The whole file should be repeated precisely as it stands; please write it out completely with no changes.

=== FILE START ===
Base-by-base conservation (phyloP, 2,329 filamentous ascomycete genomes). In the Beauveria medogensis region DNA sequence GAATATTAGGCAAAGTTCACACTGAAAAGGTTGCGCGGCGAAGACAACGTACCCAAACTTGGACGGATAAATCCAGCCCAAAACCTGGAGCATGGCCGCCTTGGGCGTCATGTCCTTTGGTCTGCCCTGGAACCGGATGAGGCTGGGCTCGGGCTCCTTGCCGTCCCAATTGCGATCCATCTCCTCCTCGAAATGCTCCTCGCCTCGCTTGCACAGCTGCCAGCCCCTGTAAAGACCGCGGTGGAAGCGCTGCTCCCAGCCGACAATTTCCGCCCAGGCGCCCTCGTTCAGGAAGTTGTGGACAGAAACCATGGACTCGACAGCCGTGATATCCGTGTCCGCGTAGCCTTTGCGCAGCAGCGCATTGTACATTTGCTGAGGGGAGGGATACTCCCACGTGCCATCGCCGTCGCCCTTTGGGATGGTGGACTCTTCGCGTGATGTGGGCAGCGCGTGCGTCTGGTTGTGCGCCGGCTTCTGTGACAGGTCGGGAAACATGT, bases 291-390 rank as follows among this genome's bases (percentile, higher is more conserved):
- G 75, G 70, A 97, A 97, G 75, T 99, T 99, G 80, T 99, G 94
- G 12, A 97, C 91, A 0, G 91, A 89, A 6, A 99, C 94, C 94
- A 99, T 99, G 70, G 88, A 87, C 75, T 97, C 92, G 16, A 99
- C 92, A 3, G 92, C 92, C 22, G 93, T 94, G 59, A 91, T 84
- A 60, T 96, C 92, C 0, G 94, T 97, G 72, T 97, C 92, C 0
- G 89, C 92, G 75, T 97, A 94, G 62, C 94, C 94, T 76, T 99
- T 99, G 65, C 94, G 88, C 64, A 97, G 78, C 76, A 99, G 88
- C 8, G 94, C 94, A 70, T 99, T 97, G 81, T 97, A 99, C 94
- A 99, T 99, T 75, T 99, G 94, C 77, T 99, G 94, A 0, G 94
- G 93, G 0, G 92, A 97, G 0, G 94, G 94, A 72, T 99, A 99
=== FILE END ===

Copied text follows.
Base-by-base conservation (phyloP, 2,329 filamentous ascomycete genomes). In the Beauveria medogensis region DNA sequence GAATATTAGGCAAAGTTCACACTGAAAAGGTTGCGCGGCGAAGACAACGTACCCAAACTTGGACGGATAAATCCAGCCCAAAACCTGGAGCATGGCCGCCTTGGGCGTCATGTCCTTTGGTCTGCCCTGGAACCGGATGAGGCTGGGCTCGGGCTCCTTGCCGTCCCAATTGCGATCCATCTCCTCCTCGAAATGCTCCTCGCCTCGCTTGCACAGCTGCCAGCCCCTGTAAAGACCGCGGTGGAAGCGCTGCTCCCAGCCGACAATTTCCGCCCAGGCGCCCTCGTTCAGGAAGTTGTGGACAGAAACCATGGACTCGACAGCCGTGATATCCGTGTCCGCGTAGCCTTTGCGCAGCAGCGCATTGTACATTTGCTGAGGGGAGGGATACTCCCACGTGCCATCGCCGTCGCCCTTTGGGATGGTGGACTCTTCGCGTGATGTGGGCAGCGCGTGCGTCTGGTTGTGCGCCGGCTTCTGTGACAGGTCGGGAAACATGT, bases 291-390 rank as follows among this genome's bases (percentile, higher is more conserved):
- G 75, G 70, A 97, A 97, G 75, T 99, T 99, G 80, T 99, G 94
- G 12, A 97, C 91, A 0, G 91, A 89, A 6, A 99, C 94, C 94
- A 99, T 99, G 70, G 88, A 87, C 75, T 97, C 92, G 16, A 99
- C 92, A 3, G 92, C 92, C 22, G 93, T 94, G 59, A 91, T 84
- A 60, T 96, C 92, C 0, G 94, T 97, G 72, T 97, C 92, C 0
- G 89, C 92, G 75, T 97, A 94, G 62, C 94, C 94, T 76, T 99
- T 99, G 65, C 94, G 88, C 64, A 97, G 78, C 76, A 99, G 88
- C 8, G 94, C 94, A 70, T 99, T 97, G 81, T 97, A 99, C 94
- A 99, T 99, T 75, T 99, G 94, C 77, T 99, G 94, A 0, G 94
- G 93, G 0, G 92, A 97, G 0, G 94, G 94, A 72, T 99, A 99